#0118 - STRANGERS IN A STRANGE LAND - It's easy to sympathize with the NY Times' A.O. Scott, who's utterly at a loss when he's asked - in his expert capacity as the film critic at the "Paper of Record" - to predict the winners in every Oscar race. "The race is on," Scott writes, "and movie critics must step aside to make room for tipsters, handicappers, inside dopesters - or else try our hands at soothsaying."
The fact is that critics (hopefully) make their pronouncements based on their perception of skill and quality, while the Academy selects and votes for winners based on some strange combination of politics, popularity, self-interest, box office, and the subtle psychological currents that flow through the industry every winter, a river of sentiment and persuasion thick with every factor I've mentioned, crudely channelled and dammed by full-page ads in Variety, mailing and whispering campaigns, and the media, the most visible yet the least influential of all the forces working on voters.
For me, the most bewildering category every year is the foreign-language Oscar, which inevitably seems to include a handful of nominees that I've never seen, and an often-confounding choice for a winner. A first glance at the list of nominations always elicits the same reaction: "Who chooses these films? And why haven't I heard of them?" I'm a movie critic - I see a lot of films every year, most of them made outside the Unites States, so I have a pretty good idea of what's made it onto screens, or gotten notice at festivals and short-run engagements in New York or London. But once again, like every year, the Academy has presented me with a short list of films that are a near-complete mystery to me.
Of the five, I've heard of two - Mexico's El Crimen del Padra Amaro, which opens here this month, and China's Hero, which I've read about - a controversial epic which is apparently popular with China's government apparatchiks. The other three - The Man Without a Past, Nowhere in Africa and Zus and Zo - come completely out of left field. Where's Talk to Her? Well, Almodavar has a best director nomination, which smacks of politics - an inclusive gesture (he doesn't stand a chance of winning) made in the context of his film's absence in the most appropriate category.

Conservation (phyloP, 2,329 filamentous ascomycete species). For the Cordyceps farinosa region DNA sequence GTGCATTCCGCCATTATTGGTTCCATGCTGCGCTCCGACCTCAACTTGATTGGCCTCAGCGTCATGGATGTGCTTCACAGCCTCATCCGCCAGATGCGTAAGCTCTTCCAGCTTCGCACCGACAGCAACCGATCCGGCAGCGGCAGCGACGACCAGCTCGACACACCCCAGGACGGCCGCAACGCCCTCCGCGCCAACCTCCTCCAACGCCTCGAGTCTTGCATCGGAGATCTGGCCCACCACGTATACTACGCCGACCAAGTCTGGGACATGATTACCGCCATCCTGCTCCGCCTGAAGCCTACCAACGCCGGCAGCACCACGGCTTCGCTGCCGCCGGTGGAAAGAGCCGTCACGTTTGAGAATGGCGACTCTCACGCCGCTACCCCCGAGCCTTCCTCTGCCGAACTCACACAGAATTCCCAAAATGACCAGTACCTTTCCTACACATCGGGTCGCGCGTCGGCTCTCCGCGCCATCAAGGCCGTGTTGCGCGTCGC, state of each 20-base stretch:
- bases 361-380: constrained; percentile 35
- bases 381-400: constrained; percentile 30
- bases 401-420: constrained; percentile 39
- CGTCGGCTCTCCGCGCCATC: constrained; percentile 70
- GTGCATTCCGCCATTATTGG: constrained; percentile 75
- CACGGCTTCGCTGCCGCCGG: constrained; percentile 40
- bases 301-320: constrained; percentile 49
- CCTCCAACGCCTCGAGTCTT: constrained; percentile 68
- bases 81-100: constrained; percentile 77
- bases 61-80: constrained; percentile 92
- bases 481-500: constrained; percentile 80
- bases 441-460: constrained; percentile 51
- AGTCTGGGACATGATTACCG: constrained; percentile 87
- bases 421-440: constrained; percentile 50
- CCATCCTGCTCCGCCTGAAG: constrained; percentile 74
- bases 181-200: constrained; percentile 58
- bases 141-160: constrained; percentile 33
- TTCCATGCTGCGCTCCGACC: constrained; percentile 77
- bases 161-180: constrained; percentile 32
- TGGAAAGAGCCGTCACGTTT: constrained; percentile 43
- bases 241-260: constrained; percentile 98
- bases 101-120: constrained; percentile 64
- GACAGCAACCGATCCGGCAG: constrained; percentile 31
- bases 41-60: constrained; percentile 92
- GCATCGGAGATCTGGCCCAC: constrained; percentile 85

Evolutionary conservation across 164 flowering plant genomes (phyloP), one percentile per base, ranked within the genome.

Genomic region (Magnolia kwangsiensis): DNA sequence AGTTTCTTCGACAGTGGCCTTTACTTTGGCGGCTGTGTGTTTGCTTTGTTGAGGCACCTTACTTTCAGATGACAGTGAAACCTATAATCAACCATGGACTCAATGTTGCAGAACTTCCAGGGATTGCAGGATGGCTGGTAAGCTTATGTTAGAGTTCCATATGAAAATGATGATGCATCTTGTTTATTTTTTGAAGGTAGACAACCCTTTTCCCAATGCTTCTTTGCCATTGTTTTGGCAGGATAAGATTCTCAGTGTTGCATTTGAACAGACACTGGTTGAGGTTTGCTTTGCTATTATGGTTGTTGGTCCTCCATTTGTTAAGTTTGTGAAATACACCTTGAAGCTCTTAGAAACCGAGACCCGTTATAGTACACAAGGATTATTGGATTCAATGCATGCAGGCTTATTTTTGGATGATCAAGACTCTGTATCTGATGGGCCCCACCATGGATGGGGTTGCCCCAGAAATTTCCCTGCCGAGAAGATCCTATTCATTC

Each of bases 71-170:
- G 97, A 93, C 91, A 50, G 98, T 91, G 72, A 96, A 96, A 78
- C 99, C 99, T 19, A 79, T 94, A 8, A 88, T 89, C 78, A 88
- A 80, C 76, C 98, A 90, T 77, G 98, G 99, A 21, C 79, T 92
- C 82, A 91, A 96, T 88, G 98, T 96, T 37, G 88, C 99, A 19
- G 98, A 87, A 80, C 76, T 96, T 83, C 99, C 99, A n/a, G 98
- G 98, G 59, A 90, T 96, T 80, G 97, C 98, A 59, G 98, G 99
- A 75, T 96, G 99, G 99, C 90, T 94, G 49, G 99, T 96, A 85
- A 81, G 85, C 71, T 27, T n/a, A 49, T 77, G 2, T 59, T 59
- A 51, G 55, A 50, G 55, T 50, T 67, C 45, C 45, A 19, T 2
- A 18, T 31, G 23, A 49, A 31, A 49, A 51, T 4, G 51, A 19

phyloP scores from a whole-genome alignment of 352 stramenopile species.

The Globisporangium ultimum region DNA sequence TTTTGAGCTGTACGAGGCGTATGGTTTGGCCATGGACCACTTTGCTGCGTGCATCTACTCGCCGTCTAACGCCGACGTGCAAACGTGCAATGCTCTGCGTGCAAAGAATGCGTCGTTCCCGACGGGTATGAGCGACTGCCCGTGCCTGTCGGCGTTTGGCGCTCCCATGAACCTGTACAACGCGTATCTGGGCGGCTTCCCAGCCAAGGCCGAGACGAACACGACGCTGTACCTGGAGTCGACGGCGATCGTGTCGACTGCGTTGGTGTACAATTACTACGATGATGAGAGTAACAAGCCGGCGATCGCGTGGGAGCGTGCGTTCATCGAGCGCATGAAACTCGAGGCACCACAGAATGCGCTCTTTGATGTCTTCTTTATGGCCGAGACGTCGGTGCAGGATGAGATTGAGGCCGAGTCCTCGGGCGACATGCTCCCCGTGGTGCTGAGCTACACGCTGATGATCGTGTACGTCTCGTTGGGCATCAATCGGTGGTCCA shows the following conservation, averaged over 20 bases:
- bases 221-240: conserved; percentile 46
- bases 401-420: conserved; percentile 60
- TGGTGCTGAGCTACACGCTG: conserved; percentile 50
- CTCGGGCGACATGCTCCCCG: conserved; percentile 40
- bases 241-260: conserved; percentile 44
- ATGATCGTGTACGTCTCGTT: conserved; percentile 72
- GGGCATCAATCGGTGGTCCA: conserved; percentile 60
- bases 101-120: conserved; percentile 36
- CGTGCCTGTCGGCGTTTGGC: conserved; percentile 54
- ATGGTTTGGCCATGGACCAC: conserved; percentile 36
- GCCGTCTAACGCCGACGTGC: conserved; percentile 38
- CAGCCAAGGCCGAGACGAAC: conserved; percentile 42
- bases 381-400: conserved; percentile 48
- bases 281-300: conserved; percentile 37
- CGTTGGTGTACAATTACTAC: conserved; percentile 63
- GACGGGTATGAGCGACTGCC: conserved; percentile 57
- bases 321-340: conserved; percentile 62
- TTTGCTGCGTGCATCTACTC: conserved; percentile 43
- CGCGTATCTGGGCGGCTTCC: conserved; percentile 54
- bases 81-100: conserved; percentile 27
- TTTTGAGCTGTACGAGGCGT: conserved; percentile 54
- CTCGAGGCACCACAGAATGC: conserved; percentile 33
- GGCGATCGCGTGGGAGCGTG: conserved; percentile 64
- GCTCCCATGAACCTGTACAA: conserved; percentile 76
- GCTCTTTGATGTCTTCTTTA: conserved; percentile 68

In Slate, June Thomas explains that Almodovar's film wasn't even presented to the Academy's nominating committee, since Spain - perversely, to my mind - decided to submit another film, Mondays in the Sun, instead. Similarly, Mexico's nominating committee decided on El Crimen del Padre Amaro over a hit film, Y Tu Mama Tambien, which was disqualified on a technicality, and which was overlooked the previous year for another film, Perfume de Violetas, which didn't even have a US distributor.
"I don't like to talk about the polemics of the Spanish Academy," Almodovar told USA Today. "It's a group of people with a secret vote. I have to respect what they decide, whether or not I agree. Maybe they're bored or tired of me. But, they should send the film with the best possible chances to win."
Carlos Cuaron, who co-wrote Y Tu Mama Tambien with his brother, director Alfonso Cuaron, is less unwilling to acknowledge the politics at work: "We had the exact opposite experience in Mexico that we have had everywhere else in the world," he told Lorenza Munoz of the LA Times. "If we were ever nominated for something in Mexico, we would always lose." His brother left Mexico six years ago after "several high-profile arguments with members of Mexico's government funding agency," according to Munoz.
The politics that run the nominating committees around the world are familiar enough to anyone who's spent time in the negligent embrace of a bureaucracy: influence-peddling, favoritism, the tides of government-mandated political fashion in more authoritarian countries, or the contrarian attitudes of committee members in more democratically open ones.
The rules set forth by the Academy don't help. There was a furor late last year when it was announced that Elia Suleiman's Divine Intervention was ineligible for nomination since Palestine, by Academy rules, is not recognized as a country. As Thomas points out in Slate, this is absurd, since "non-countries" like Hong Kong, Taiwan and Puerto Rico regularly submit films. That there's no Palestinian nominating committee is another reason; that a film has to be screened for a week in its home country is yet another - working theatres in the Palestinian authority willing to devote a precious week of screentime to an art film are understandably scarce.
The Academy's language rules are just as confusing. The Warrior, a British film with a Hindi script, was disqualified because the Academy deemed Hindi a language not "indigenous" to Britain. The British second choice was Eldra, a Welsh-language film. There are three times as many Hindi-speakers as Welsh-speakers in Britain today. To confuse things further, Sweden's nomination, Lilja 4-Ever, was filmed mostly in Russian. The only rule, it seems, is that there are no rules.
Munoz in the LA Times recounts one of the most controversial decisions ever made by the Academy, the 1995 exclusion of Krzystof Kieslowski's Red - a French-language film made in Switzerland by a Polish director - from nomination. Miramax executive Cynthia Schwartz, whose company distributed Red in the US, is still incensed: "One of the best foreign language films of the year was not eligible because it was not sufficiently French or Swiss or Polish. If you have the system where every country submits a film, then it would be nice if there were more latitude in allowing that country to determine if the film is sufficiently from there."
Mark Johnson, chairman of the Academy's foreign language selection committee, pleads that "We have never known how to modify our rules in a way that is fair," an admission of failure that's a hopeless as it is honest.